Interviewer: Are you willing to meet with him if you are elected president?

McCain: I’m willing to meet with any leader that’s dedicated to the same principles and philosophy that we are for human rights, democracy, and freedom and I will stand up to those that do not.

The interviewer has an accent and speaks somewhat quickly, so it’s possible that the Arizona senator didn’t really understand the questions and was just trying to wing it. It also seems like the name Zapatero didn’t really ring a bell for him (perhaps he was thinking of Mexico’s Zapatista rebels?), which is unfortunate given that earlier in the interview, he distinguishes himself from Barack Obama by saying, "I know the issues and I know the leaders."

Any way you interpret this gaffe, it doesn’t look good for McCain. If he honestly considers Zapatero to be in the same category as Chávez and Morales — which I doubt — he looks overly hawkish. And if he didn’t know who the prime minister of Spain is, it undercuts his credibility as a foreign-policy expert. If he was just having a "senior moment" and didn’t understand what he was being asked, well, that might be the worst.

Joshua Keating was an associate editor at Foreign Policy  Twitter: @joshuakeating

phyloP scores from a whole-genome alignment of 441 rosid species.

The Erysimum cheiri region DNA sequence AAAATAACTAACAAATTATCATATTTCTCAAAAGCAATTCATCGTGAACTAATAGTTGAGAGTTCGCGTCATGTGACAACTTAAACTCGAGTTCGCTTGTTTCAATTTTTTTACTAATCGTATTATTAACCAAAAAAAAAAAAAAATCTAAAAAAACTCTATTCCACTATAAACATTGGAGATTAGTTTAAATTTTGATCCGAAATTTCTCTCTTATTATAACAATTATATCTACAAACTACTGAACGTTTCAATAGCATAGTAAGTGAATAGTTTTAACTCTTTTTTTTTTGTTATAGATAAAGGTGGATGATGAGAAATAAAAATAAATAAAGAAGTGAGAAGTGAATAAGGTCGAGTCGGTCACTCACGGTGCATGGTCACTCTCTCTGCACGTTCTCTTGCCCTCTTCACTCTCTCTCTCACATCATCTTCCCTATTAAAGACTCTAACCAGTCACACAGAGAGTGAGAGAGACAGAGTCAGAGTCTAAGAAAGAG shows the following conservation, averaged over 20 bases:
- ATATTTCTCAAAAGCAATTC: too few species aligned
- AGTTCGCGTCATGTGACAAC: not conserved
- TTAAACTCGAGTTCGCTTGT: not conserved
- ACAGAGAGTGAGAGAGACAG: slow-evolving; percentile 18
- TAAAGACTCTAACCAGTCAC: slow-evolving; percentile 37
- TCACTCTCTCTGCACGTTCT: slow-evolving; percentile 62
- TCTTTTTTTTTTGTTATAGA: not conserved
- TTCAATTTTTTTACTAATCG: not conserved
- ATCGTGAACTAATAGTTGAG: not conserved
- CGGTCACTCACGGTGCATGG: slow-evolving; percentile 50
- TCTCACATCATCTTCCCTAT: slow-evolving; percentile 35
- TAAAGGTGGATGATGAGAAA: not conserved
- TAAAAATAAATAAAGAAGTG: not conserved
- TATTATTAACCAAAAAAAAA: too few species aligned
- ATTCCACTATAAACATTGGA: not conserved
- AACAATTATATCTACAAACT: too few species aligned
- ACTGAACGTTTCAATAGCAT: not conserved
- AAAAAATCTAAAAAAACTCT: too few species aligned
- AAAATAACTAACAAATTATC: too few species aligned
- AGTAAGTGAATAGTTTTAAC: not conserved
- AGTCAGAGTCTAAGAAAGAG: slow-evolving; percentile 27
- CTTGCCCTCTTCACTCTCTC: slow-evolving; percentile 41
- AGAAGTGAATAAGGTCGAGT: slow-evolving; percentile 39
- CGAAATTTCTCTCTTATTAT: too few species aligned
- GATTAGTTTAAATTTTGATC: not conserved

Tag: Spain

More from Foreign Policy

A worker cuts the nose off the last Ukraine's Tupolev-22M3, the Soviet-made strategic aircraft able to carry nuclear weapons at a military base in Poltava, Ukraine on Jan. 27, 2006. A total of 60 aircraft were destroyed  according to the USA-Ukrainian disarmament agreement.
A worker cuts the nose off the last Ukraine's Tupolev-22M3, the Soviet-made strategic aircraft able to carry nuclear weapons at a military base in Poltava, Ukraine on Jan. 27, 2006. A total of 60 aircraft were destroyed according to the USA-Ukrainian disarmament agreement.

Why Do People Hate Realism So Much?

The school of thought doesn’t explain everything—but its proponents foresaw the potential for conflict over Ukraine long before it erupted.

Employees watch a cargo ship at a port in China, which is experiencing an economic downturn.
Employees watch a cargo ship at a port in China, which is experiencing an economic downturn.

China’s Crisis of Confidence

What if, instead of being a competitor, China can no longer afford to compete at all?

Federal Reserve Chair Jerome Powell testifies in the U.S. Senate in Washington on Sept. 24, 2020.
Federal Reserve Chair Jerome Powell testifies in the U.S. Senate in Washington on Sept. 24, 2020.

Why This Global Economic Crisis Is Different

This is the first time since World War II that there may be no cooperative way out.

Chinese President Xi Jinping (left) and Premier Li Keqiang applaud at the closing session of the National People's Congress at the Great Hall of the People in Beijing on March 11.
Chinese President Xi Jinping (left) and Premier Li Keqiang applaud at the closing session of the National People's Congress at the Great Hall of the People in Beijing on March 11.

China Is Hardening Itself for Economic War

Beijing is trying to close economic vulnerabilities out of fear of U.S. containment.